Archbishop: Religion Growing in Cuba

A high-level Catholic priest in Cuba says religion is growing in the communist nation despite restrictions.

Archbishop Dionisio Guillermo Garcia Ibanez – who leads Catholics in Santiago, Cuba's second-largest city – said the Catholic Church has expanded its reach as the government slowly permits more religious practice.

"The faith of our community has manifested, it has been reborn," said Garcia, during a recent visit to Miami, according to The Associated Press. "The Catholic faith in our community has resurrected."

Garcia listed progress in Cuba's religious freedom including the ability to knock on doors to share the Gospel, hold religious processions in streets, and the ability to broadcast Catholic radio programs.

In May, an international ministry serving the persecuted church even reported that it was allowed to ship over 134,000 Children's Story Bibles to Cuba – the largest shipment of children's Christian material in Cuba's history.

Cuban Christian leaders said several years ago communist leaders approached them to help educate the youth and combat the country's drug problems after seeing their good works in other social areas such as hurricane relief, reported the ministry WorldServe, which has assisted all 54 Evangelical denominations in Cuba.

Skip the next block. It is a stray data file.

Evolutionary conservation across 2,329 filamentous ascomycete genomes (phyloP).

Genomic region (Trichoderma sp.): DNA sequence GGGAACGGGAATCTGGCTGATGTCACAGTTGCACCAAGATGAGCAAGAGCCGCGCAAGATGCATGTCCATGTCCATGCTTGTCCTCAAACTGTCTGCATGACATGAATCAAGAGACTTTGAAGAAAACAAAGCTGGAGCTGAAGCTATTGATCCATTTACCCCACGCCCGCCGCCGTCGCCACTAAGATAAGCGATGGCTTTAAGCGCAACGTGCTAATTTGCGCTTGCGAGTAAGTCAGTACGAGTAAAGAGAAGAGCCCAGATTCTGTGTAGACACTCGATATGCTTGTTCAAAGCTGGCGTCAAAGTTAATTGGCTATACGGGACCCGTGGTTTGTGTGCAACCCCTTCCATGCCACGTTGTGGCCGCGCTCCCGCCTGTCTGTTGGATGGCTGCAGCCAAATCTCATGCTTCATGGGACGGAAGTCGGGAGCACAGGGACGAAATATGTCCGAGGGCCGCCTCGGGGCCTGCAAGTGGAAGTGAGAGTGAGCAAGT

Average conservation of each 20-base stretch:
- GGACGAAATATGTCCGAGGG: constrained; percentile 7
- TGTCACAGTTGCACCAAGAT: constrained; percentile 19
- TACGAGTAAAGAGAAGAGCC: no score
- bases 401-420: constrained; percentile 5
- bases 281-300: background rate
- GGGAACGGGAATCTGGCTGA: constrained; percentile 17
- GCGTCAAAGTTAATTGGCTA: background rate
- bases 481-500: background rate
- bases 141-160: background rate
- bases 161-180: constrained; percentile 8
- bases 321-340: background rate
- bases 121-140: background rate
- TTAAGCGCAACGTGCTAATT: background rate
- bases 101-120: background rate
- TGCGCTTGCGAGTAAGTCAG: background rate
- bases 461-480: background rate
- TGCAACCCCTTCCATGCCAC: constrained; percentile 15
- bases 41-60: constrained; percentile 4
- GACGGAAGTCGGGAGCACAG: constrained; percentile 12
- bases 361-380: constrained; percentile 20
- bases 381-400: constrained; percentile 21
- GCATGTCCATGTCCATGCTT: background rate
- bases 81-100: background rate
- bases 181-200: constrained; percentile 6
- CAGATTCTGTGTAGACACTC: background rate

The leaders agreed to help but said they needed permission to plant churches and import Bibles. Cuban officials reportedly agreed to both requests.

Despite the Cuban archbishop's seemingly positive report, however, the AP reporter who interviewed him noted that Garcia seemed to be cautious to not criticize the government.

One of the archbishop's hosts, a Miami bishop who was born in Havana, pointed out that Cuba is still a closed society.

"That is a society that is not pluralistic, it is unidimensional and somehow they have to live with that reality," said Bishop Felipe Estevez, an auxiliary bishop with the Archbishop of Miami. "They are kind of talking out of adversity."

Ambassador John V. Hanford III, U.S. ambassador at large for international religious freedom, would agree that although there has been improvement there are still many religious freedom violations in the country.

Hanford noted during a briefing earlier this month of improvements such as Cuba's Ministry of Justice granting legal registration to a number of groups. Yet he was quick to point out that the government is still guilty of surveillance and harassment of religious persons.

The ambassador also criticized Cuba for forcing its house churches to register, leading unregistered churches to be technically illegal and vulnerable to government harassment.

There were only 1,100 churches and house churches in 1991 – the year when the Congressional Communist Party voted to change Cuba's constitutional status from atheist to secular state, according to WorldServe. Now, there are more than 16,000 house churches.